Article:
GitGuardian raises $12 million to find sensitive data hidden in online code

The developer-centric cybersecurity startup specialises in finding company “secrets” in online code. The Series A round was led by Balderton. Scott Chacon, co-founder of GitHub, and Solomon Hykes, founder of Docker also participated.

GitGuardian’s real-time monitoring platform helps enterprise teams manage data leaks to prevent breaches that could cause millions of dollars in potential damages.

GitGuardian plans to use the investment to expand its customer base, predominantly in the US, where around 75% of its clients are currently based. 

Why is "secret" leaking a problem? 

Developers today rely on the integration of multiple services to offer essential features to clients. To integrate these, developers handle incredibly sensitive “secrets”, such as login details, API keys, and private cryptographic keys used to protect confidential systems and data, such as payment systems, servers and intellectual property.

In order to build and refine the code needed to make such integrations work, more than 40 million developers, and almost 3 million businesses and organisations worldwide use GitHub, a public platform which lets developers share and collaboratively work on coding projects. The collaborative nature of this platform can also lead to “secret leakage” in which developers unwittingly expose sensitive company credentials to the public via their code repositories.

GitGuardian’s systems detect thousands of credential leaks per day. While some breaches are relatively low impact, many are of a highly critical nature and may put companies at significant risk; potentially giving hackers access to entire systems and classified databases. 

In recent years, such breaches have led to billions of dollars wiped off company valuations and millions being paid in settlement costs and fines.

In 2019, half of company data breaches were found to be the result of account or credential hacking – higher than any other attack method among firms using cloud-based services. 


Currently, every company with software development activities is concerned about secrets spreading within the organisation, and in the worst case, to the public space. As a company with so much sensitive information at hand, we have built a culture of unconditional secrecy at our core.

Jérémy Thomas, Co-Founder and CEO at GitGuardian

GitGuardian's platform detects thousands of credential leaks per day

GitGuardian already supports government organisations, 100+ Fortune 500 companies and 400,000 individual developers

How does GitGuardian neutralise the threat? 

GitGuardian’s technology works by linking developers registered on GitHub with their companies and scanning the content of over 2.5 million commits (or code revisions) per day in search for signs of company secrets. This equates to almost 1 billion commits a year, covering more than 300 different types of secrets from keys to database connection strings, SSL certificates, usernames and passwords. These secrets are detected through a combination of algorithms, including sophisticated pattern matching techniques and machine learning.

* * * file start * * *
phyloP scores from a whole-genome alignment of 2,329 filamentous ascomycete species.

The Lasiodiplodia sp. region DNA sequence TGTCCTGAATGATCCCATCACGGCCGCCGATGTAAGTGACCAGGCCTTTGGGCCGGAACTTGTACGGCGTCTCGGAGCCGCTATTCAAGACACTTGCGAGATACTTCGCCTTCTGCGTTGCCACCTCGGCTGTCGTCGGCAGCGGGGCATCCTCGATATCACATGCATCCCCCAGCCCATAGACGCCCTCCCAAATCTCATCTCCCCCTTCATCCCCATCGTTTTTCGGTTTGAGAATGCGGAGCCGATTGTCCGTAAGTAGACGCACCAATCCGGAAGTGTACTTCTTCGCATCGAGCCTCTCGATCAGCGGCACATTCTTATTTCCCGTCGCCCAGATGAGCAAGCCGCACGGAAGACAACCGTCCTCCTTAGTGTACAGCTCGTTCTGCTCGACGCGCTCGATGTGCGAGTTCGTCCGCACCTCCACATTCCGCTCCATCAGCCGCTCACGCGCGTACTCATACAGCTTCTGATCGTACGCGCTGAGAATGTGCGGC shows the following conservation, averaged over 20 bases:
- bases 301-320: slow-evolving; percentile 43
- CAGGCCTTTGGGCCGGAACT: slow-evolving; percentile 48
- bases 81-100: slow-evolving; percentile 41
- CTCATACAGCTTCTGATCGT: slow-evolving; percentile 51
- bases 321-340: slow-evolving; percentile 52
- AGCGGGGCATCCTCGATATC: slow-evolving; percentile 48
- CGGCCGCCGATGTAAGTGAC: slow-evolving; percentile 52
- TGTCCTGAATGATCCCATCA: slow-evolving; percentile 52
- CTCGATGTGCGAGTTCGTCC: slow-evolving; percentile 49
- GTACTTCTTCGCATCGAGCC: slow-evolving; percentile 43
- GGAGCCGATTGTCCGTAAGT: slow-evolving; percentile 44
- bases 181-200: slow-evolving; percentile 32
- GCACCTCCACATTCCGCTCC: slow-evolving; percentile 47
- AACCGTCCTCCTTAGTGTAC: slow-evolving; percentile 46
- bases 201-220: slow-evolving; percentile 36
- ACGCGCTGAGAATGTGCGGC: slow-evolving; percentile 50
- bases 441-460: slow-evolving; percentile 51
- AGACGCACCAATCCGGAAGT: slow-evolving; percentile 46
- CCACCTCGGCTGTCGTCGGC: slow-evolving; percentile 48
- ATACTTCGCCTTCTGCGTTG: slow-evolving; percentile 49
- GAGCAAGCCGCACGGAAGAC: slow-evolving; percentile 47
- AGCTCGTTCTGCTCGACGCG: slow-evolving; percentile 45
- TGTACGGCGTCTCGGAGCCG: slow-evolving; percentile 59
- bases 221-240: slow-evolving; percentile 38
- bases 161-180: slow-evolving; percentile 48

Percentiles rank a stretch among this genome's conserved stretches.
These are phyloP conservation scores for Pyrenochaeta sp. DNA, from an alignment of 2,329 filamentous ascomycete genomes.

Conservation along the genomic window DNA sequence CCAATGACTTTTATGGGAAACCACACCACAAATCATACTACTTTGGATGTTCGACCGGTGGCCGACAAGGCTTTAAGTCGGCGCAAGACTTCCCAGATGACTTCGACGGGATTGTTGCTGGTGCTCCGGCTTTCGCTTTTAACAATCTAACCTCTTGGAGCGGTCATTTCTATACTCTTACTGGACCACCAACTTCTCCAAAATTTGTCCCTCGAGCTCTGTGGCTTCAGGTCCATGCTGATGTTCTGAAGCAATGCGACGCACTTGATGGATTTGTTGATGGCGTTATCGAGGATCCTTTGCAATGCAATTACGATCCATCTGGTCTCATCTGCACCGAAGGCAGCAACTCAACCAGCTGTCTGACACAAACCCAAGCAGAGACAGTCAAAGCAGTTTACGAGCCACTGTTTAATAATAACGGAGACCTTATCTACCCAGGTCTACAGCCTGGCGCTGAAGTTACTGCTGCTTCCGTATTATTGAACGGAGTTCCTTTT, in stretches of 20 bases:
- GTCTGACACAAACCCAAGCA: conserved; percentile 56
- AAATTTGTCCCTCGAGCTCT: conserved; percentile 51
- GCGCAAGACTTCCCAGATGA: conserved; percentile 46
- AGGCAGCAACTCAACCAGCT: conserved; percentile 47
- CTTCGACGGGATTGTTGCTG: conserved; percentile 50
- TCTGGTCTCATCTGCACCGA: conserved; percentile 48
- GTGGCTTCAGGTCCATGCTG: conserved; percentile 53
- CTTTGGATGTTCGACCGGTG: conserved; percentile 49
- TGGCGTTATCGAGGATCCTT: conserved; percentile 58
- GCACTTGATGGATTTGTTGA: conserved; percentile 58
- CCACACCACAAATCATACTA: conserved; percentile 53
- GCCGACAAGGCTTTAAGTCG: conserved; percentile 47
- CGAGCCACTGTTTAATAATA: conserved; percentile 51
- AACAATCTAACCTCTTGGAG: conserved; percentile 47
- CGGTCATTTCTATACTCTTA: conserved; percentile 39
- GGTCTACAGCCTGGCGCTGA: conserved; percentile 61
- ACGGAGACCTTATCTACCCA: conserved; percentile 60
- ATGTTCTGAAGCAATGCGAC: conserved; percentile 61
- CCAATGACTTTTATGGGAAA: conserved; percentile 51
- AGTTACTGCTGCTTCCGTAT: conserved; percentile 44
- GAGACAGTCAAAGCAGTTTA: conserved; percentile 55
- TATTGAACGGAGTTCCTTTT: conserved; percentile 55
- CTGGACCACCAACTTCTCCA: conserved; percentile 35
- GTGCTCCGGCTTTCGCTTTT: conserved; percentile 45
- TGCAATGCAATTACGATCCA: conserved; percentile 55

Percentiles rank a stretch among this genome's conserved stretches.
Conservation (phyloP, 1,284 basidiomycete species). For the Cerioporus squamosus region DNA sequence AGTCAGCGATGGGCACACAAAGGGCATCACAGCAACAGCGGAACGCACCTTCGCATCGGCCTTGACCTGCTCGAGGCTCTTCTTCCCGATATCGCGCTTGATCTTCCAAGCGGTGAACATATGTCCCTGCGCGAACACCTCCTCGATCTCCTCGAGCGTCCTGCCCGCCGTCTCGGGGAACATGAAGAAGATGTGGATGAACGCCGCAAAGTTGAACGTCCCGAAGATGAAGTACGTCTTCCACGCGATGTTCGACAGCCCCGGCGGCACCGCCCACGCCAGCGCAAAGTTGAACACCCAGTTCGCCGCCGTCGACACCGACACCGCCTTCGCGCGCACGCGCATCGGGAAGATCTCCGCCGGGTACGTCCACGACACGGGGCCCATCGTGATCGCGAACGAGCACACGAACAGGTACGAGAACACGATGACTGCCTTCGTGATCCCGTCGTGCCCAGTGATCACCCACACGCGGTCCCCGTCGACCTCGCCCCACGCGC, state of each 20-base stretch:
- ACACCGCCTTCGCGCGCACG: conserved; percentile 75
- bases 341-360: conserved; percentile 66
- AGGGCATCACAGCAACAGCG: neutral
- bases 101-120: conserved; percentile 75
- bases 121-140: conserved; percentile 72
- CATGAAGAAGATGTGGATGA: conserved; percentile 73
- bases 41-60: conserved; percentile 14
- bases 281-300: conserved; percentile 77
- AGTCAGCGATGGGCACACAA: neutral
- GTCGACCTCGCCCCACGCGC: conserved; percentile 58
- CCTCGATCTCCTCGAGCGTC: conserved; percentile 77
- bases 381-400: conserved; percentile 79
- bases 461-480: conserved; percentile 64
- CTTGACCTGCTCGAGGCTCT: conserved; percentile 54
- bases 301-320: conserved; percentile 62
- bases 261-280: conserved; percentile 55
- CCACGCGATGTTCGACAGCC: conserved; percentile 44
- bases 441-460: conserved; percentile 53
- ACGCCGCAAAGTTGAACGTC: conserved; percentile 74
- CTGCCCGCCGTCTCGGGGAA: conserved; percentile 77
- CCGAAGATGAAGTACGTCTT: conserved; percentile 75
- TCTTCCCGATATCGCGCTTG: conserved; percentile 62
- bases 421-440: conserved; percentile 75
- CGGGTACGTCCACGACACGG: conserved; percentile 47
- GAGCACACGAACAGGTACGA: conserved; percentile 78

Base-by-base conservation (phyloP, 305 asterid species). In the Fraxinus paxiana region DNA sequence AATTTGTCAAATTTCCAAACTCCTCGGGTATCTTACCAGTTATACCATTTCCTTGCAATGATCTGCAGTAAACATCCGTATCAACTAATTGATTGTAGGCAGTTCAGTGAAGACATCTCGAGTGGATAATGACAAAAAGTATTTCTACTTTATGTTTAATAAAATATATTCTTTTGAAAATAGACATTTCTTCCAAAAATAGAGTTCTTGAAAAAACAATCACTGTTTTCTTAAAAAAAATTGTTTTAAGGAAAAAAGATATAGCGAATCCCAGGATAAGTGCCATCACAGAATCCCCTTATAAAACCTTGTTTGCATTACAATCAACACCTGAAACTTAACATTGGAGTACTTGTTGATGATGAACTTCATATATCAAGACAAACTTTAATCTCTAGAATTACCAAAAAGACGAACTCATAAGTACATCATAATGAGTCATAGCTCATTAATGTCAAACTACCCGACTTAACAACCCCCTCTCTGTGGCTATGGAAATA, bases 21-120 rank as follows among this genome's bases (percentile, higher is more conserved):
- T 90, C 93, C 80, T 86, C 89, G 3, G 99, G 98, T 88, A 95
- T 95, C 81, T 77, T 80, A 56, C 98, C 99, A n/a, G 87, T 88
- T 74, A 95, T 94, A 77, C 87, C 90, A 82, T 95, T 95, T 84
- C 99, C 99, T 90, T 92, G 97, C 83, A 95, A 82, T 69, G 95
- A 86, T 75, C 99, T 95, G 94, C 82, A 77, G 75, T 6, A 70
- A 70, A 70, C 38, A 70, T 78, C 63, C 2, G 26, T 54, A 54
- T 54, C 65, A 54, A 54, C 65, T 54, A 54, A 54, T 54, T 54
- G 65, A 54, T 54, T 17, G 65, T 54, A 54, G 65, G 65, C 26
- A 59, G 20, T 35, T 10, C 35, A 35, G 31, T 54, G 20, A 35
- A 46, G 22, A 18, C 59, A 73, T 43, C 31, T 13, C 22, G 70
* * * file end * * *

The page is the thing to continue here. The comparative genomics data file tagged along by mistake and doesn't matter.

Once a secret is leaked, it takes just four seconds for GitGuardian’s technology to detect it and send an alert to the developer and a client’s security team. Its algorithm is constantly learning through a feedback loop with developers and teams who rate how accurate each alert is, and whether or not it was a true or false alert, via a single click. This helps future-proof GitGuardian against the evolution of how secrets are leaked as well as the types of secrets.

The modern software development process is remarkable in its ability to allow large, distributed teams to deliver complex systems quickly. However, the very connectivity and openness this depends on has left many companies unwittingly exposed. Rather than encumber technology organisations with limiting compliance procedures, GitGuardian allows the modern enterprise to develop code quickly and how it wants to, but with automated visibility and protection over how data, credentials and other sensitive information is used, moved and shared.

Suranga Chandratillake, Partner at Balderton

GitGuardian originally built its launch platform with public GitHub in mind, probably the best place on Earth to train its algorithms at scale. Today, however, GitGuardian can monitor and notify on secrets that are inappropriately disseminated in internal systems as well, such as private code repositories or messaging systems.

Indeed, internal systems are often treated with complete trust leading to secrets being freely shared on messaging platforms for instance. This makes these systems high-value targets for hackers: once compromised, secrets found there can be leveraged to make larger, more damaging attacks on other systems.

Read more about the fundraise in

Watch an interview with Jérémy Thomas, Co-Founder and CEO, on FrenchWeb below. 

Jérémy Thomas interviewed by Patrick Randall of FrenchWeb

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